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Agriculture in Lincolnshire

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Summary of Agricultural Oral History Projects in Lincolnshire

The Society for Lincolnshire History and Archaeology began a survey of Oral History Collections held in the county in 2004, which is still ongoing and incomplete, but which proved to be a useful starting point primarily for collections held by Lincolnshire County Council. From this audit museums, libraries and archives were contacted and appropriate interviews listened to, and where possible summaries or transcripts taken. It is possible to summarise that work has been done across the county by LCC Heritage Services, but in a piecemeal fashion with varying degree of success.

The only projects specifically aimed at recording 20th Century Agriculture and rural life have been undertaken by Church Farm Museum Skegness in a series of small scale projects, beginning with one to look at harvest memories in the 1980s, and then recording of rural trades, life around Skegness and finally a project to start a community archive in 2003. The final project was started by Ruth Walker and Abi Hunt with £5000 funding from EMMLAC, however on a recent visit to survey the collections it was apparent that after these staff left the museum work was discontinued. There were a few transcriptions, and most material was on tape or minidisk.

Stamford Museum have also undertaken some work that relates to industries in the town driven by agriculture and this is easily available and transcribed. There are several items relating to agriculture held at the Museum of Lincolnshire Life, although they appear to have issues with identifying ownership of the material due to a lack of associated paperwork and there are no transcriptions, although collections are available to listen to. Central Library had no transcriptions for Oral History collections relating to agriculture, but collections are available to listen to.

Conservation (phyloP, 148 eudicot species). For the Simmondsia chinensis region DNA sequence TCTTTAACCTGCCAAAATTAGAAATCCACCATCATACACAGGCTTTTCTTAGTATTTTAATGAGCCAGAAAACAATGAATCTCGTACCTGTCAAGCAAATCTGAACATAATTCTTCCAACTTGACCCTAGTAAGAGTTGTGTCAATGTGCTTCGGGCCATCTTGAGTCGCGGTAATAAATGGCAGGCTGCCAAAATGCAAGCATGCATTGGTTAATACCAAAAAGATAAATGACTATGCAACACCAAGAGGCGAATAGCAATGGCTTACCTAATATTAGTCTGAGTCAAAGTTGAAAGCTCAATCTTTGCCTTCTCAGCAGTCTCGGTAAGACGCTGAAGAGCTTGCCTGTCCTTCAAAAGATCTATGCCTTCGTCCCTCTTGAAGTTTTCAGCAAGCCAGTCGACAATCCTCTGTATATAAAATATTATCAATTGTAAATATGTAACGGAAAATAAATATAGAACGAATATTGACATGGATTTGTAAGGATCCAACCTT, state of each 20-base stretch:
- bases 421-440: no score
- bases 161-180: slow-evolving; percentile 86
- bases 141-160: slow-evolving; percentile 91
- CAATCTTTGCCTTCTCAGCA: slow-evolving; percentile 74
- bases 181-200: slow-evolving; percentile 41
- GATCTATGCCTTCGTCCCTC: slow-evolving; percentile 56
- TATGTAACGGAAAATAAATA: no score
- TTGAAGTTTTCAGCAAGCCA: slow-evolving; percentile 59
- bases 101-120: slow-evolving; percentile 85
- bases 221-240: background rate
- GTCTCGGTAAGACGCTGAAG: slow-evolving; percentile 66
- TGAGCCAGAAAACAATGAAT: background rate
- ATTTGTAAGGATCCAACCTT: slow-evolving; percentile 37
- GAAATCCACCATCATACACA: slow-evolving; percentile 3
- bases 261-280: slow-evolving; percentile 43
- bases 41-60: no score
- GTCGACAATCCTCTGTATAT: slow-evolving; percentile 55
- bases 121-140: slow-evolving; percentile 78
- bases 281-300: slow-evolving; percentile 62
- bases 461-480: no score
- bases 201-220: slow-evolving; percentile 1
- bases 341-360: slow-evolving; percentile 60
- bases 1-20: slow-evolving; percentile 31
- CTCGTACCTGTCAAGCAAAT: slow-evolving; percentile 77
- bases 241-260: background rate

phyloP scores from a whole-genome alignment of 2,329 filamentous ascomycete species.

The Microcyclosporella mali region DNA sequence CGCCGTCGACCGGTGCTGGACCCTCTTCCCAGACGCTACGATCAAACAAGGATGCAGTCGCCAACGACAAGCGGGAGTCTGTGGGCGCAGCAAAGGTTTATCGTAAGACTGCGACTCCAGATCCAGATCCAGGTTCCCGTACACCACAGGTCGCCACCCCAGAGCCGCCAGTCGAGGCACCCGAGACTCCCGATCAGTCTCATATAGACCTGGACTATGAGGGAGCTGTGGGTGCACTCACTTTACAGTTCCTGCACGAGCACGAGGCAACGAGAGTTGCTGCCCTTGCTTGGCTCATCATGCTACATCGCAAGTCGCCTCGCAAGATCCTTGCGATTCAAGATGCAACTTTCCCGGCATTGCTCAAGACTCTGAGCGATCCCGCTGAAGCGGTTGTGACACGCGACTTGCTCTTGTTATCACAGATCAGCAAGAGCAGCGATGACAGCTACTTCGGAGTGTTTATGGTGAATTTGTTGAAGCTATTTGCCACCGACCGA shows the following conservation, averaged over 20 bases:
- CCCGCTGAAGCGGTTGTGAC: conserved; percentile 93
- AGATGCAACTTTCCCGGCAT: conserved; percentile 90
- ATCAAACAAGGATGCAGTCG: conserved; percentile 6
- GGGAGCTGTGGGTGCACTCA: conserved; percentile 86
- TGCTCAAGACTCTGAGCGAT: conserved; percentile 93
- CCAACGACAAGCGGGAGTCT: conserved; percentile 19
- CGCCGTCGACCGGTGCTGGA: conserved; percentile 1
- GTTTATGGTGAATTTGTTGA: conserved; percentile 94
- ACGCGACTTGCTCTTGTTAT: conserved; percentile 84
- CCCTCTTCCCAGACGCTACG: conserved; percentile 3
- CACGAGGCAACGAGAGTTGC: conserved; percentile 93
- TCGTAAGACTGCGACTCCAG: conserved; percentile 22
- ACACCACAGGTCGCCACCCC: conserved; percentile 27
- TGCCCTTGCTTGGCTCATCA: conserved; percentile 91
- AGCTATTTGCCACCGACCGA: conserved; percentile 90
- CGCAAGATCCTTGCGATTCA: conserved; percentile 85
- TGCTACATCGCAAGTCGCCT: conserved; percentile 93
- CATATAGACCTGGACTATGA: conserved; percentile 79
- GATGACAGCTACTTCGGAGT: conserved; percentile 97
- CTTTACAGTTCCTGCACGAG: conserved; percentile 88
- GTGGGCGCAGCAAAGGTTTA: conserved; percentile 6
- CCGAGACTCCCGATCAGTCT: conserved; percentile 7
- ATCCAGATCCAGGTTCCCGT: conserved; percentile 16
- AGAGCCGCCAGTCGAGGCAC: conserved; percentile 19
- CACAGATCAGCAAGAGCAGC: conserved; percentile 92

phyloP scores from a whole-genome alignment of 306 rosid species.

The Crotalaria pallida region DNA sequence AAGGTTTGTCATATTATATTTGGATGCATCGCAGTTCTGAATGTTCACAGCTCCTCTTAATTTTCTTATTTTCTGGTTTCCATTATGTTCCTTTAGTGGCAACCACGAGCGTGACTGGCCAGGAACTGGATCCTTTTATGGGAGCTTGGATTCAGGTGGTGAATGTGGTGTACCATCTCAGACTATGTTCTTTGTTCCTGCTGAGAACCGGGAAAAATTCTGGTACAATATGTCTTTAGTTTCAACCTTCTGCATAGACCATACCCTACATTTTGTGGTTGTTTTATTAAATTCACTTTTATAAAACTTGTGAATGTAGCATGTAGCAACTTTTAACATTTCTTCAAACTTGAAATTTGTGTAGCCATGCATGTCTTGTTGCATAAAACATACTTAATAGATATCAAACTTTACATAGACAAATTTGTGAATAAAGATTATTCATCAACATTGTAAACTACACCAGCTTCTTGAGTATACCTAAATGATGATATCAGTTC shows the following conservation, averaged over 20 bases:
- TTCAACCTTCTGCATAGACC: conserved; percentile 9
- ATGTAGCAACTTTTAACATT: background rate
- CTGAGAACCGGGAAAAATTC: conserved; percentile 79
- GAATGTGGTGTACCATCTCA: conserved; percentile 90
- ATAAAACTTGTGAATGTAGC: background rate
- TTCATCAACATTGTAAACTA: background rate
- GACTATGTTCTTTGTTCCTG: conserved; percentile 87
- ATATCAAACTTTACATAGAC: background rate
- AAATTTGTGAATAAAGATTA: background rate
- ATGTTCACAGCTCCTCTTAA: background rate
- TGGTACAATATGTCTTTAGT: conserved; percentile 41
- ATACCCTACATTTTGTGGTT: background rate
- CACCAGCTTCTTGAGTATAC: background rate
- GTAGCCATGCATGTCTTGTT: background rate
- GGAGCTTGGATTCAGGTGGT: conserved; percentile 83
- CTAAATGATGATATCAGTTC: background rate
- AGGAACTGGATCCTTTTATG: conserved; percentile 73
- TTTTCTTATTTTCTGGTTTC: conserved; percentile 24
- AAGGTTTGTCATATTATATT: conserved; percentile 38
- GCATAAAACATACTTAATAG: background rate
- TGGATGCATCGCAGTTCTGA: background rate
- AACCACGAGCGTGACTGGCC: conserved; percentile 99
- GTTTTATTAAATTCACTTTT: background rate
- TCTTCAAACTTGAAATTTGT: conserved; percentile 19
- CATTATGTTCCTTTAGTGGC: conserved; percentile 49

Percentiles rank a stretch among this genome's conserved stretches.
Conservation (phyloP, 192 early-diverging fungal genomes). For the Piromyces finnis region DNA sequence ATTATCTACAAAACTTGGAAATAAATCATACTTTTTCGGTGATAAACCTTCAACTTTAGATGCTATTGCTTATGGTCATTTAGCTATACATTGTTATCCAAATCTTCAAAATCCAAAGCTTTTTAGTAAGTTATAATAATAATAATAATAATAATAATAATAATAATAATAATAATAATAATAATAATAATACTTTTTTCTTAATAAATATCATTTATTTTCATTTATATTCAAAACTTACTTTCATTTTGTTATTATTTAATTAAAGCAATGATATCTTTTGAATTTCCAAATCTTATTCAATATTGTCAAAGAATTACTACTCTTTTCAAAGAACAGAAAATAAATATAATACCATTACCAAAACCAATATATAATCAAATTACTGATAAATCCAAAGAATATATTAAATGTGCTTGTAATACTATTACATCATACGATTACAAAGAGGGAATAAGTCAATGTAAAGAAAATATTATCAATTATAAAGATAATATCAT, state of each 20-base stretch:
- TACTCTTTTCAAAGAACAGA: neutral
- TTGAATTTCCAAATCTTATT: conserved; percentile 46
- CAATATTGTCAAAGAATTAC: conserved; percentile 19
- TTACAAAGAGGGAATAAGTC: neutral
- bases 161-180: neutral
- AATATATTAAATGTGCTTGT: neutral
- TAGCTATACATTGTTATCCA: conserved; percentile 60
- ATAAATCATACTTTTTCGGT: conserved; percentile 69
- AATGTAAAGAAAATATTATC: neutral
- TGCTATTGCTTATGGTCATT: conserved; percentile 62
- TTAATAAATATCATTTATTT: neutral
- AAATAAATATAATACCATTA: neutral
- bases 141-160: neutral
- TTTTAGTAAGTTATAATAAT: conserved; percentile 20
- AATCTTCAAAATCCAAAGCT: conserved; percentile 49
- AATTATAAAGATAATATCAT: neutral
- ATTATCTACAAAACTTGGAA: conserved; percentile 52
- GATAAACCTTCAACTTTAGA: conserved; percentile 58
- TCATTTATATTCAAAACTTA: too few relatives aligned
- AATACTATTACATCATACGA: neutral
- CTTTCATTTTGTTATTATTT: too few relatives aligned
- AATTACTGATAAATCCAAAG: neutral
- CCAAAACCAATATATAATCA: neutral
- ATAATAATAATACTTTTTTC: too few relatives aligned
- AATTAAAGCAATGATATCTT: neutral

The Lincolnshire Sound Archive, managed by Chris Frear, (formally Butterfield) was also approached. This database is available online and has recordings primarily from the north of the county, with some transcriptions available. One point to note is that this is a private collection that was once held in the county, but is now held in Scotland.

In the 1980s the WEA ran a course in Boston that was titled the Lincolnshire Women’s Research Group, and involved the recording and archiving of women’s lives in rural Lincolnshire, including oral histories. This archive is held at the Women’s Library in London and should be accessible in autumn 2006 when it has been catalogued.          

The British Library holds the Millennium Memory Bank Project archives, which include several interviews focusing on agriculture from across the county. Comprehensive interview summaries are available online, although transcriptions could not be accessed, and recordings can be listened to at the British Library.    

Main findings from this exercise were:

  • The SLHA survey is still incomplete as several collections are not listed, including those held in Lincolnshire County Council Museums.
  • Several small collections are scattered across the county.
  • There is no uniform level of access to collections.
  • Few recordings are properly catalogued and transcribed.
  • Some storage was not appropriate for collections.
  • There are at least two important collections held outside of the county.
  • Very little work has been done to create projects primarily focusing on Lincolnshire’s agriculture. Projects appear to be piecemeal and unfocused on particular subjects.
  • Collections did not appear to be being used by those holding them.

These findings mean that:

  • The SLHA’s work is a good starting point for identifying Oral History Collections, and would be invaluable if complete.
  • Access to Oral History recordings in Lincolnshire is challenging! Researchers have to be prepared to drive to locations across the county, may not be able to use some collections due to ownership issues, and in many cases cannot view transcriptions or summaries to identify if interviews hold the information they are looking for.
  • Due to storage and administrative issues collections are not being utilised, which in essence means time and energy spent developing this resource has been wasted. 
  • Important collections are held in locations such as London; Lincolnshire’s heritage is leaving the county!

This survey was undertaken during summer 2005 and a brief summary produced for the University of Lincoln.


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Last updated: 21/04/09
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